So now that you’re all communicative, it’s time to ask what it is you can do for your partner to better set them up for the hunting season. September is back-to-school time. Maybe this includes doing all the back-to-school shopping and getting the kids set up for another year of routine. Driving to their extracurriculars. Whatever it may be…asking versus guessing what your significant other needs is a whole hell of a lot easier than guessing.
3) Off-Season Prep
No, I’m not talking about tree stand work, field plots or scouting. I’m talking about fixing the garage door, mowing the lawn or driving your daughter to dance. You need to step up in a big way during the off-season if you’re thinking about slinking out of bed at 4 a.m. every Sunday for 12 weeks.
All those projects that are adding up around the house had better start slowly getting taken care of, or you could be in a world of hurt come season time. This one isn’t just for your partner, this one’s for you. The more you can accomplish in the off-season equals more free time in the fall and even better…more guilt-free time in the field. If you’re anything like me those unfinished projects seem to really creep into my mind during those long days alone in the bush! Getting them finished and tucked away allows me to disconnect and enjoy my time in the field that much more.
You really have an opportunity here to put some brownie points away so the more you can take on from the household load the better. Think of the amount of time and energy you put into your season. It’s not unheard of for Whitetail hunters to spend well over 100 hours in the stand. That’s two-and-a-half work weeks away from the home front. If you elk hunt, well there’s another week. Spring bear. Your draw years. The time really adds up when your passion takes over. Just remember that you need to keep the passion at home as intense.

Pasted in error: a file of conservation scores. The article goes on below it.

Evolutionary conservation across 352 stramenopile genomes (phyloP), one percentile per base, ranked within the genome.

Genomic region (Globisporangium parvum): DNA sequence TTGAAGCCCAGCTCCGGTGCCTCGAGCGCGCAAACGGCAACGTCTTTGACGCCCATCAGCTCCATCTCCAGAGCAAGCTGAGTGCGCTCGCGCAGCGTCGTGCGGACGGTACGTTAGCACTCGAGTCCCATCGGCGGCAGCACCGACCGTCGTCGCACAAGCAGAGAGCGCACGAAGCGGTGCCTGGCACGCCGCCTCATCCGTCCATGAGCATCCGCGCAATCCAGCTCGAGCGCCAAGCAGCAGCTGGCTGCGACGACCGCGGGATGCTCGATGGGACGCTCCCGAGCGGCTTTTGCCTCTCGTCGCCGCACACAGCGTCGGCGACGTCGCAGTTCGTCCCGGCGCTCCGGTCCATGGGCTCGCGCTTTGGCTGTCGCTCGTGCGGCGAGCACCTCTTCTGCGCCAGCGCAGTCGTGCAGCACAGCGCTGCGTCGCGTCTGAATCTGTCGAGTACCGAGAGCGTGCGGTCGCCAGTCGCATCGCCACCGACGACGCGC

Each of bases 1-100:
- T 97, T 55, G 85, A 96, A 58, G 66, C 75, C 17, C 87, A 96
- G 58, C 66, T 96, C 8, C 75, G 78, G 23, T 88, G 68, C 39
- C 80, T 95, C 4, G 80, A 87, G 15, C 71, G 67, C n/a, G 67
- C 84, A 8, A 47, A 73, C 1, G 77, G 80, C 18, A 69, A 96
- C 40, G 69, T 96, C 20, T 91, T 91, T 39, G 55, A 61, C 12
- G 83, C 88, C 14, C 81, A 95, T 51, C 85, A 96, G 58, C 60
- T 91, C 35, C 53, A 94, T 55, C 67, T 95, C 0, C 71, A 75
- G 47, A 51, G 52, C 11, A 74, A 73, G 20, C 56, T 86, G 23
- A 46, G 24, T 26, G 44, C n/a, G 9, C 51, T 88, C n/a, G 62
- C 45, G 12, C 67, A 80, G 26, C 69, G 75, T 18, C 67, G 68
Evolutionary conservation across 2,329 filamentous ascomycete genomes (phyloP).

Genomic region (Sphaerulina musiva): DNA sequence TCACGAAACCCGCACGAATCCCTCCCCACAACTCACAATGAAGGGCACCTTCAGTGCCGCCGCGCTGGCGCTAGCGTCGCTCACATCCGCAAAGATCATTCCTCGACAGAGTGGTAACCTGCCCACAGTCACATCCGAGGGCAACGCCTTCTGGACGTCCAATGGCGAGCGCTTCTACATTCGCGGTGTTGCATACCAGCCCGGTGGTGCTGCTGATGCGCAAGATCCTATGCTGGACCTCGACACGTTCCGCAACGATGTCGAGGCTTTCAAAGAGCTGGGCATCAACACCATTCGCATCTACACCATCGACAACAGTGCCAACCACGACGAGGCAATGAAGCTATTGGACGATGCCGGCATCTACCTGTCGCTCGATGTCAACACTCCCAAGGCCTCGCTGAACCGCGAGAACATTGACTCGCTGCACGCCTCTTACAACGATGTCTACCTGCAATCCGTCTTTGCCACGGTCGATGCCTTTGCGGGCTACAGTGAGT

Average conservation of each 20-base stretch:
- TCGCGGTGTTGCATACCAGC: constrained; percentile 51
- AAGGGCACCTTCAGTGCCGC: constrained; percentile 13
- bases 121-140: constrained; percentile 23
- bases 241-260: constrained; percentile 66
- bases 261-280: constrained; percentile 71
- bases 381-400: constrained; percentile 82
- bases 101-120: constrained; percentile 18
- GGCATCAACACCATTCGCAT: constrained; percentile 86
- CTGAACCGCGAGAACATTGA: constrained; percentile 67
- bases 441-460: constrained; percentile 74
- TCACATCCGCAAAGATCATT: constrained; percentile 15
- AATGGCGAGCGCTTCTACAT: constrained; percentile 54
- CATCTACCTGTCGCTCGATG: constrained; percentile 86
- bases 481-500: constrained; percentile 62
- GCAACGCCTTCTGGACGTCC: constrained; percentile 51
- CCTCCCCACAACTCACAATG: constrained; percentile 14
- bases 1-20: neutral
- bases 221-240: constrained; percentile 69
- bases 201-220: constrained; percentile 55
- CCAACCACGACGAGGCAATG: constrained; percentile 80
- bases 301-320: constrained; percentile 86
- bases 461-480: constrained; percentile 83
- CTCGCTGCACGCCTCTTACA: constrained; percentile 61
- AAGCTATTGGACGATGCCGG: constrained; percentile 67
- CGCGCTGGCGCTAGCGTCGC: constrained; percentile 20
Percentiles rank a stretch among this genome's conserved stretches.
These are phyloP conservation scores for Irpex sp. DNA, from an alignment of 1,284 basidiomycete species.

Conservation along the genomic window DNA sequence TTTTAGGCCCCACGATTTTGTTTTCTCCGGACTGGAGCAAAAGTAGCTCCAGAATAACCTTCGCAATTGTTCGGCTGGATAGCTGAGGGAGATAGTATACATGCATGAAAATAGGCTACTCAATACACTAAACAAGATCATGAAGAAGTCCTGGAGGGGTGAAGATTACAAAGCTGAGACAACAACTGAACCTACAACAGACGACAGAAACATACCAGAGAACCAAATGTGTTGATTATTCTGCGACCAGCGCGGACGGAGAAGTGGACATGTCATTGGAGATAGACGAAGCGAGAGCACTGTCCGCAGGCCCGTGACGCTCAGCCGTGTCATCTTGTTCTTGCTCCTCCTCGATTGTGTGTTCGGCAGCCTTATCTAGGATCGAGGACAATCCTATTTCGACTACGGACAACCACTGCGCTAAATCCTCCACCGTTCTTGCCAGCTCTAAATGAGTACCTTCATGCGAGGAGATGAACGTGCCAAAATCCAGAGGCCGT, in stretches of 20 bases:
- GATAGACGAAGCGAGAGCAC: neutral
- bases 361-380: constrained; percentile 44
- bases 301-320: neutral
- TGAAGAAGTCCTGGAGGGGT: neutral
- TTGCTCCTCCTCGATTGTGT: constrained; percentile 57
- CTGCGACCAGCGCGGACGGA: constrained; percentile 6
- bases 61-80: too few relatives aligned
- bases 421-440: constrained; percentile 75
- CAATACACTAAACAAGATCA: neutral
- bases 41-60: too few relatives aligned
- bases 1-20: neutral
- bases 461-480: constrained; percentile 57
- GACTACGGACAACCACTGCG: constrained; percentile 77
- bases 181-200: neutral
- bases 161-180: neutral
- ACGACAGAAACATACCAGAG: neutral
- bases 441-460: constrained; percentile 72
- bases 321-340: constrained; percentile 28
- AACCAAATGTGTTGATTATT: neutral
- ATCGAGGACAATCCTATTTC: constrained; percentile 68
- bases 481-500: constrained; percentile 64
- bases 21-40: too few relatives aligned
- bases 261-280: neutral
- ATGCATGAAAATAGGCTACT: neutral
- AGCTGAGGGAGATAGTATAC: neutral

Also, while we are on the topic of off-season activities. I have far too many buddies with anniversaries and kids’ birthdays during hunting season. Leave the baby-making and aisle-walking for the off-season if you don’t want to find yourself missing out on some great days come hunting season!
4) Support their thing
Let’s be real. There aren’t many things that take up as much time as hunting. So, you may be supporting multiple ventures here. But who cares? In the grand scheme of things, there are very few things outside of work that would keep someone away from their family as much as hunting.
Remember that the next time they are off to an evening out or a weekend away. You can’t expect to get in return what you’re not willing to dish out, especially when you are looking for endless support. So, it’s important to give it back. It’s also a great opportunity to maybe help your partner find some activities of their own. Everyone is responsible for their own happiness in a relationship and things are apt to get dicey if only one person has a “thing.”
5) Take ‘em with you
What is this, the same thing as golf? That unspoken rule that you don’t bring your partner because this is an escape from your partner? No way! I genuinely think that if you want your partner to understand your passion…that person needs to experience it.It’s a great opportunity to connect, for you to show off your outdoorsmanship a little and for you to walk them through all the parts that make it special to you.
That includes the sunrise coffee, the forest waking up all around you, the adrenaline and the calm. Now, I’m not talking about trying to make them hunters here…heck, they probably aren’t going to love it. But the point isn’t for them to fall in love with it. The point is for them to witness your love for it.
Anyone who has gone hunting with me can attest that my love and passion is impossible to hide, and I’m sure yours is, too. It’s infectious. Having your partner sees you in your element doing something you truly love? That’s pure gold! Now that my daughter has grown to love hunting, I’m able to take her into the bush and give Mom some free time while doing something I love. We call that a win-win where I’m from, folks.